Believe it or not, the easiest way to get free stuff to review on YouTube is to simply reach out to brands and ask for products. Of course, getting products will be easier if you have an established audience, but even small channels present value to brands looking to gain more attention for their products.
Here's how to get free stuff to review on YouTube:
- Find companies with a history of working with YouTubers
- Visit their website and find their contact information
- Write your initial outreach message
- Scale the process
- Send a follow-up email
- Create a review video
- Inform the company when the video is complete
- Review products you already own (optional)
Let's go over this process in more detail.
1. Find Companies With a History of Working With YouTubers
While more companies are becoming open to working with content creators, it's much easier to convince a company that has done so previously to work with you. Knowing this, you should focus on finding companies with a history of sending products to YouTubers and working with them in the past.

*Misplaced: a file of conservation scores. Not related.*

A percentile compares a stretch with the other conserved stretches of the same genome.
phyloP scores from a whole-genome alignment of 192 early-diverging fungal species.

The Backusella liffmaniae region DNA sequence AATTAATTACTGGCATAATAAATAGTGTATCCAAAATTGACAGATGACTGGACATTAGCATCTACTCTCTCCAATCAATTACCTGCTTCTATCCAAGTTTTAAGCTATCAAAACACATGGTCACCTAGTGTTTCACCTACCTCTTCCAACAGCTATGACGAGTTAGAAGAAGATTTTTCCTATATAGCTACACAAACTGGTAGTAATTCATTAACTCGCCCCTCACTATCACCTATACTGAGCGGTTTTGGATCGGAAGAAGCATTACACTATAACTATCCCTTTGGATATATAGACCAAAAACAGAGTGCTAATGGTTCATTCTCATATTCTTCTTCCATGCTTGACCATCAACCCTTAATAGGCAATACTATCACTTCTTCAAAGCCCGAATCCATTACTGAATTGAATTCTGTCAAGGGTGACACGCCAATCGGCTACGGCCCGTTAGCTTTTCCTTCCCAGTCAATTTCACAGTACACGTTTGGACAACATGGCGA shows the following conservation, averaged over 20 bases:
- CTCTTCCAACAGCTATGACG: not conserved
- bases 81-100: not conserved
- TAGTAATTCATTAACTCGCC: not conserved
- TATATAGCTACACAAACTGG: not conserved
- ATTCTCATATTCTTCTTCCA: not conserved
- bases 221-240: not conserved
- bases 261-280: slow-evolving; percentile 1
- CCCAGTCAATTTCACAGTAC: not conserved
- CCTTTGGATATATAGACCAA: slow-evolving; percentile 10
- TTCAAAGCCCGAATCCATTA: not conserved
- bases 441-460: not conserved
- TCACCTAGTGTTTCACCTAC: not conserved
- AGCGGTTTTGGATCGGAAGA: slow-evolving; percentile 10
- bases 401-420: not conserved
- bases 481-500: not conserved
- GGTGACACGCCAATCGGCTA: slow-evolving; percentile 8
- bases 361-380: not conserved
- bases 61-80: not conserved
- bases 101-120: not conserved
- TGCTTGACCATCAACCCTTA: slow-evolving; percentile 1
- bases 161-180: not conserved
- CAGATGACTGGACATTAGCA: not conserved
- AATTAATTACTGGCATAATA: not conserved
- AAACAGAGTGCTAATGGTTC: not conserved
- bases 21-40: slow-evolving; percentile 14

An easy way to find these companies is to simply look for review videos in your niche. Content creators must disclose when a video is sponsored, so watch videos to determine if they are sponsored or not. Sponsored videos will also contain a link to the sponsor website in the description box, which can make finding company information much easier.
2. Visit Their Website and Find Their Contact Information
Once you've found a company that has worked with content creators in the past, you'll need to find some contact information. Often, contact information can be found on a company website in the form of a contact form or an email address. Usually, the contact page can be accessed through a website footer.